Our decode exhibition is an invitation to re-examine our relationship with data technologies through the work of four extraordinary Black artists and activists, who take on the human and machine generated technologies, subverting them into more supportive and inclusive experiences to inform, delight and galvanise communities.

Our co-curator Charlene Prempeh was a clear first choice as collaborator on this project, having set up her creative agency, A Vibe Called Tech with the intent to explore and mitigate the impact that technology has on Black people. Her clients to date have included Gucci, Frieze, Adidas, Barbican, Tate and the V&A among many others. You get the idea. Serious. We’re in awe of her prolific output and very happy she found the time to contribute to this exhibition.

A dreamlike soundscape might be the first thing that you encounter on entering the gallery. This is part of artist Danielle Brathwaite-Shirley’s interactive work, We are here because of those who are not. Using games design technology, the artist invites us to enter her world, a space where Black trans people are centred and the Black trans ancestors are sought and cherished. The journey through her imaginary utopia will differ in experience depending on the identity we each bring to it.

Artist and game maker A M Darke’s work, fairlyintelligent.tech has been described as the world’s worst algorithm posing as the world’s best algorithm, provides an onscreen journey where you’ll be subjected to a series of questions ostensibly posed by a charismatic artificial intelligence, who will tell you exactly what they think of you should you complete the experience.

This work was originally commissioned by BOM board member Antonio Roberts for the Open Data Institute as part of their Data as Culture exhibition and has been amusing/irritating and informing users ever since.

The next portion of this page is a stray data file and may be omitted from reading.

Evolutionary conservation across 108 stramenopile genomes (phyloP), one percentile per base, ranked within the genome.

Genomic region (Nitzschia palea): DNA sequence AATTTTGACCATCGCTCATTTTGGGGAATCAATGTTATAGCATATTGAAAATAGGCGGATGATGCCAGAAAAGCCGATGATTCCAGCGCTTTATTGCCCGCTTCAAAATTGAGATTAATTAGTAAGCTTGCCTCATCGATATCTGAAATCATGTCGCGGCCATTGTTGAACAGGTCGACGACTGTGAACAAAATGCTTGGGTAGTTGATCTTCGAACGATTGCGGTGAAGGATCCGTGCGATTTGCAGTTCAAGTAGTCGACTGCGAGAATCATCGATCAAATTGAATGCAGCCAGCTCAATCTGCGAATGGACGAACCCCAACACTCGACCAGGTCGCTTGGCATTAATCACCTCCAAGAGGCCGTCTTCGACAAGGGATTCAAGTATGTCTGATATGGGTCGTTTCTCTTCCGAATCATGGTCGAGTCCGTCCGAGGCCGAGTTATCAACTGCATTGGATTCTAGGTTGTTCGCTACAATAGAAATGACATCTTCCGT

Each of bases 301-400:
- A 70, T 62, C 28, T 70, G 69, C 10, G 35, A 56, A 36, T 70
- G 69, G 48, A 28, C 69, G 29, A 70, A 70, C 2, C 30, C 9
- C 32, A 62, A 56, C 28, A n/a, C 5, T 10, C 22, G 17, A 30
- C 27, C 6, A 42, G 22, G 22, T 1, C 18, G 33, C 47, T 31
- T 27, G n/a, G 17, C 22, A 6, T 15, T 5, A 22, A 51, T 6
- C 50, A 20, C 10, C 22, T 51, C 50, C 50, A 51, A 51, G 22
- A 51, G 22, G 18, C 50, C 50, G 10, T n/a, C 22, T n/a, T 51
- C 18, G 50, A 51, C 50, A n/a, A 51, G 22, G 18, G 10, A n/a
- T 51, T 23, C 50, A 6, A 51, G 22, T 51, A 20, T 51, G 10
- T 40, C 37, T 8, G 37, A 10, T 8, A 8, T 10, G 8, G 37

Transmedia artist Stephanie Dinkins provides us with #WhenWordsFail a virtual cosmos as a repository for nonverbal communications. You can upload your own video selfie, leaving a digital trace of yourself floating through the vastness of her imaginary universe in a capsule alongside numerous disembodied others, all attempting to communicate but ultimately alone.

Her wider practice targets the uncontested bias and racism that is deliberately or carelessly embedded within algorithmic systems, big data and artificial intelligence.

Media artist Mimi Ọnụọha considers data collection to be a relationship, but a relationship that can be difficult to see. Much of her creative practice brings into clear vision the power dynamics entrenched within familiar forms of data collection.

We are showing the third video in her Us, Aggregated series which uses Google’s reverse-image search algorithms. A series of photographs from the artist’s family history is shown alongside images provided by Google that have been algorithmically categorised as similar. At first glance the similarity between the two groups suggests an expanded community but one that we know to be false, the result of machine manufacture, and yet still a kind of us. As with much of her work the artist asks us to consider what has been added and what has been excluded.

In addition to the exhibits in the gallery, visitors have the opportunity to interact with our child-friendly colourful data gathering mural on the mezzanine floor. Thanks to the information left by visitors to date, we can confidently say that gallery visitors are mostly right handed chip eating, tired funsters who won’t be playing by the rules when it comes to applying coloured stickers to the designated areas.

Come and have a go yourself…


Decode…from data with love, is in our gallery until December 18

Open Wednesday to Saturday, 11am to 4pm.